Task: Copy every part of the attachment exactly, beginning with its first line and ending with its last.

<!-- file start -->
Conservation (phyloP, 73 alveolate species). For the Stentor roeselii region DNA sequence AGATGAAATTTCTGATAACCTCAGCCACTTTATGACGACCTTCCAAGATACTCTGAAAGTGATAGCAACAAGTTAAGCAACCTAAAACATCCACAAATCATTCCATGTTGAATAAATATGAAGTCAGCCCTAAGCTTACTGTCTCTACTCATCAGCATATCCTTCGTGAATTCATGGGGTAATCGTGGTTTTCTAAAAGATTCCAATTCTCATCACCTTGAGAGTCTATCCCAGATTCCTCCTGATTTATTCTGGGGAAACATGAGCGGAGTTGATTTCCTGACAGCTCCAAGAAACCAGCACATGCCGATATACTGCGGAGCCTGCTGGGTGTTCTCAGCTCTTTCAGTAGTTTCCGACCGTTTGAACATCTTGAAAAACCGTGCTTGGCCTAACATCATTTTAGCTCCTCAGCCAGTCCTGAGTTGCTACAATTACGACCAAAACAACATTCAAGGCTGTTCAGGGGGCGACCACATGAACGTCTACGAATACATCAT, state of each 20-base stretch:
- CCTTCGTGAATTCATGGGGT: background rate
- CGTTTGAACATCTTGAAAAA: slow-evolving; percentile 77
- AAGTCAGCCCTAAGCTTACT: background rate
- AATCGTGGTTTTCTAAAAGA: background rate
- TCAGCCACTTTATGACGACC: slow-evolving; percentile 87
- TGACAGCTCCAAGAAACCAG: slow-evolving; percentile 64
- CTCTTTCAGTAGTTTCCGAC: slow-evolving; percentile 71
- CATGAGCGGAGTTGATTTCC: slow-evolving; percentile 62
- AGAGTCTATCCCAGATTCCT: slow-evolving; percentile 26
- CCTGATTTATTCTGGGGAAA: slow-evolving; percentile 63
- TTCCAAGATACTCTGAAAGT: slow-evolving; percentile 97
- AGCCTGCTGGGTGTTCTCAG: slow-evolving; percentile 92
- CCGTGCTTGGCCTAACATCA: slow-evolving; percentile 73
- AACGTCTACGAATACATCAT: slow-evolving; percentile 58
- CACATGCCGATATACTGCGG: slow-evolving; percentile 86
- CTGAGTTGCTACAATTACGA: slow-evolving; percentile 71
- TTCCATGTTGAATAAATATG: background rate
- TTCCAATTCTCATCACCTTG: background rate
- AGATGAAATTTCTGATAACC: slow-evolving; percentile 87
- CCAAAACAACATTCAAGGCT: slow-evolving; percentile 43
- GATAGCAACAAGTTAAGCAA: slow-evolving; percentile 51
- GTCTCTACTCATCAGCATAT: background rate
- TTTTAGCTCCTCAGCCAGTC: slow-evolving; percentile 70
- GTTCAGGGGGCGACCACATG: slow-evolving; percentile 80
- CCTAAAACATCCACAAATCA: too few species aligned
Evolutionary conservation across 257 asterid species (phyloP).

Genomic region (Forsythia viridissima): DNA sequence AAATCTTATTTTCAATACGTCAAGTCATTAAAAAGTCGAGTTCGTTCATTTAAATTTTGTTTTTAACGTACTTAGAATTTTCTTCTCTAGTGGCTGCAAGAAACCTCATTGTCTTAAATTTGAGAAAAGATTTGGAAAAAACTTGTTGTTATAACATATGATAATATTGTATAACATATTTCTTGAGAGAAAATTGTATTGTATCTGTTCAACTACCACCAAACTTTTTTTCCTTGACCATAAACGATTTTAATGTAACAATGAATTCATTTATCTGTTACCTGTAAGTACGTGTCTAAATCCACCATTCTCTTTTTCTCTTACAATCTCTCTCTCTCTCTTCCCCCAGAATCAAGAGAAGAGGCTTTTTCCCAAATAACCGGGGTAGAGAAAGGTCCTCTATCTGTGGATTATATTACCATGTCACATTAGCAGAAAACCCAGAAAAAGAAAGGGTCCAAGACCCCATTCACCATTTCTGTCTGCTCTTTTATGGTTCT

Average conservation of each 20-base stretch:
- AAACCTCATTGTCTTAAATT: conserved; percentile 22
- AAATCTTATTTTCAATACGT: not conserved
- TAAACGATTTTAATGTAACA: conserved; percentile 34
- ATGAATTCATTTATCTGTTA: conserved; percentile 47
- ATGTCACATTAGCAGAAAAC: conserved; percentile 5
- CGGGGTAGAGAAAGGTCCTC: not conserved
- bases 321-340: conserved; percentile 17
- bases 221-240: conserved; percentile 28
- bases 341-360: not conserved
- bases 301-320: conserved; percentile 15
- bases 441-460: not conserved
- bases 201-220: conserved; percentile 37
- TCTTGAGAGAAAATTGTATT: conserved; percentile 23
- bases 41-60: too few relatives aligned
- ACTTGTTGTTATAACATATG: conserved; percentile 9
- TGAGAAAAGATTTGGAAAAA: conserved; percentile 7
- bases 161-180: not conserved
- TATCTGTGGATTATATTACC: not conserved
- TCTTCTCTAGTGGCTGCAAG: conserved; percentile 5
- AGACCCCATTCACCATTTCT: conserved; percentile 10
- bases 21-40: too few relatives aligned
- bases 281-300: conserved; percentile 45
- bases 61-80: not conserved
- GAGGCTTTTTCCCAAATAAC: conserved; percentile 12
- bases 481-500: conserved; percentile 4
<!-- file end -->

Conservation (phyloP, 73 alveolate species). For the Stentor roeselii region DNA sequence AGATGAAATTTCTGATAACCTCAGCCACTTTATGACGACCTTCCAAGATACTCTGAAAGTGATAGCAACAAGTTAAGCAACCTAAAACATCCACAAATCATTCCATGTTGAATAAATATGAAGTCAGCCCTAAGCTTACTGTCTCTACTCATCAGCATATCCTTCGTGAATTCATGGGGTAATCGTGGTTTTCTAAAAGATTCCAATTCTCATCACCTTGAGAGTCTATCCCAGATTCCTCCTGATTTATTCTGGGGAAACATGAGCGGAGTTGATTTCCTGACAGCTCCAAGAAACCAGCACATGCCGATATACTGCGGAGCCTGCTGGGTGTTCTCAGCTCTTTCAGTAGTTTCCGACCGTTTGAACATCTTGAAAAACCGTGCTTGGCCTAACATCATTTTAGCTCCTCAGCCAGTCCTGAGTTGCTACAATTACGACCAAAACAACATTCAAGGCTGTTCAGGGGGCGACCACATGAACGTCTACGAATACATCAT, state of each 20-base stretch:
- CCTTCGTGAATTCATGGGGT: background rate
- CGTTTGAACATCTTGAAAAA: slow-evolving; percentile 77
- AAGTCAGCCCTAAGCTTACT: background rate
- AATCGTGGTTTTCTAAAAGA: background rate
- TCAGCCACTTTATGACGACC: slow-evolving; percentile 87
- TGACAGCTCCAAGAAACCAG: slow-evolving; percentile 64
- CTCTTTCAGTAGTTTCCGAC: slow-evolving; percentile 71
- CATGAGCGGAGTTGATTTCC: slow-evolving; percentile 62
- AGAGTCTATCCCAGATTCCT: slow-evolving; percentile 26
- CCTGATTTATTCTGGGGAAA: slow-evolving; percentile 63
- TTCCAAGATACTCTGAAAGT: slow-evolving; percentile 97
- AGCCTGCTGGGTGTTCTCAG: slow-evolving; percentile 92
- CCGTGCTTGGCCTAACATCA: slow-evolving; percentile 73
- AACGTCTACGAATACATCAT: slow-evolving; percentile 58
- CACATGCCGATATACTGCGG: slow-evolving; percentile 86
- CTGAGTTGCTACAATTACGA: slow-evolving; percentile 71
- TTCCATGTTGAATAAATATG: background rate
- TTCCAATTCTCATCACCTTG: background rate
- AGATGAAATTTCTGATAACC: slow-evolving; percentile 87
- CCAAAACAACATTCAAGGCT: slow-evolving; percentile 43
- GATAGCAACAAGTTAAGCAA: slow-evolving; percentile 51
- GTCTCTACTCATCAGCATAT: background rate
- TTTTAGCTCCTCAGCCAGTC: slow-evolving; percentile 70
- GTTCAGGGGGCGACCACATG: slow-evolving; percentile 80
- CCTAAAACATCCACAAATCA: too few species aligned
Evolutionary conservation across 257 asterid species (phyloP).

Genomic region (Forsythia viridissima): DNA sequence AAATCTTATTTTCAATACGTCAAGTCATTAAAAAGTCGAGTTCGTTCATTTAAATTTTGTTTTTAACGTACTTAGAATTTTCTTCTCTAGTGGCTGCAAGAAACCTCATTGTCTTAAATTTGAGAAAAGATTTGGAAAAAACTTGTTGTTATAACATATGATAATATTGTATAACATATTTCTTGAGAGAAAATTGTATTGTATCTGTTCAACTACCACCAAACTTTTTTTCCTTGACCATAAACGATTTTAATGTAACAATGAATTCATTTATCTGTTACCTGTAAGTACGTGTCTAAATCCACCATTCTCTTTTTCTCTTACAATCTCTCTCTCTCTCTTCCCCCAGAATCAAGAGAAGAGGCTTTTTCCCAAATAACCGGGGTAGAGAAAGGTCCTCTATCTGTGGATTATATTACCATGTCACATTAGCAGAAAACCCAGAAAAAGAAAGGGTCCAAGACCCCATTCACCATTTCTGTCTGCTCTTTTATGGTTCT

Average conservation of each 20-base stretch:
- AAACCTCATTGTCTTAAATT: conserved; percentile 22
- AAATCTTATTTTCAATACGT: not conserved
- TAAACGATTTTAATGTAACA: conserved; percentile 34
- ATGAATTCATTTATCTGTTA: conserved; percentile 47
- ATGTCACATTAGCAGAAAAC: conserved; percentile 5
- CGGGGTAGAGAAAGGTCCTC: not conserved
- bases 321-340: conserved; percentile 17
- bases 221-240: conserved; percentile 28
- bases 341-360: not conserved
- bases 301-320: conserved; percentile 15
- bases 441-460: not conserved
- bases 201-220: conserved; percentile 37
- TCTTGAGAGAAAATTGTATT: conserved; percentile 23
- bases 41-60: too few relatives aligned
- ACTTGTTGTTATAACATATG: conserved; percentile 9
- TGAGAAAAGATTTGGAAAAA: conserved; percentile 7
- bases 161-180: not conserved
- TATCTGTGGATTATATTACC: not conserved
- TCTTCTCTAGTGGCTGCAAG: conserved; percentile 5
- AGACCCCATTCACCATTTCT: conserved; percentile 10
- bases 21-40: too few relatives aligned
- bases 281-300: conserved; percentile 45
- bases 61-80: not conserved
- GAGGCTTTTTCCCAAATAAC: conserved; percentile 12
- bases 481-500: conserved; percentile 4